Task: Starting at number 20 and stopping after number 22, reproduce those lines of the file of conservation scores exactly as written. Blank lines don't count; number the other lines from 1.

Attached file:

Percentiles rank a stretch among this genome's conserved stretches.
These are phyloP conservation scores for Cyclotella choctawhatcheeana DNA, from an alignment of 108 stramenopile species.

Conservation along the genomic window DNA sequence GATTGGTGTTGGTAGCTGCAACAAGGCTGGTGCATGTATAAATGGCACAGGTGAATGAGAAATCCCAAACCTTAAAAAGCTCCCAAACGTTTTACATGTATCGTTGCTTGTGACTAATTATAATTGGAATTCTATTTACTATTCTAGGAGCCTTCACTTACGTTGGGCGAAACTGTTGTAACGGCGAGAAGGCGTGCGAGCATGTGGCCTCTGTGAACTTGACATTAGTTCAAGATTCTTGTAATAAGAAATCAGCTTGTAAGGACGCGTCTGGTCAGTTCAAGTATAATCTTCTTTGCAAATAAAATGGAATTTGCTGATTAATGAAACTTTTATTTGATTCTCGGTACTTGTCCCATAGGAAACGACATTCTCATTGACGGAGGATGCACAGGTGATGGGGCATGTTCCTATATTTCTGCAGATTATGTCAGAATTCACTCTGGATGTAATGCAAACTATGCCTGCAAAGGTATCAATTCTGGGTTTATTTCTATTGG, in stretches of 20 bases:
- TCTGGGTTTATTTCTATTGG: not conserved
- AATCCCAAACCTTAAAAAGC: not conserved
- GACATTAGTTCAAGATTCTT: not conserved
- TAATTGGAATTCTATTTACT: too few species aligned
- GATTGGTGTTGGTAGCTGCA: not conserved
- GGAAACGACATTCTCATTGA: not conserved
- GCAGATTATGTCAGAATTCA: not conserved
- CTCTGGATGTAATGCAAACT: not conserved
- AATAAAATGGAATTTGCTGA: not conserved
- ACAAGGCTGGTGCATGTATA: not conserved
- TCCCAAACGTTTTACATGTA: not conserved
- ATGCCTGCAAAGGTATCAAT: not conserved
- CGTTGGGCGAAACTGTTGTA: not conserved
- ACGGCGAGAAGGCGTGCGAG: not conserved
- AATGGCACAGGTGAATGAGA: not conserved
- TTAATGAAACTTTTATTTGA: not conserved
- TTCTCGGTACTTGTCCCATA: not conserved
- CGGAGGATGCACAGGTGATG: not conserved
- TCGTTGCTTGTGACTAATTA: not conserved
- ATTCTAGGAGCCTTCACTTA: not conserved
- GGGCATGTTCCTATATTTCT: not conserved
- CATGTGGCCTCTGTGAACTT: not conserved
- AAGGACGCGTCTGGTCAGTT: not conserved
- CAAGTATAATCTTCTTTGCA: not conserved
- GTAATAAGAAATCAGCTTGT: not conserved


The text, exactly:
- TTCTCGGTACTTGTCCCATA: not conserved
- CGGAGGATGCACAGGTGATG: not conserved
- TCGTTGCTTGTGACTAATTA: not conserved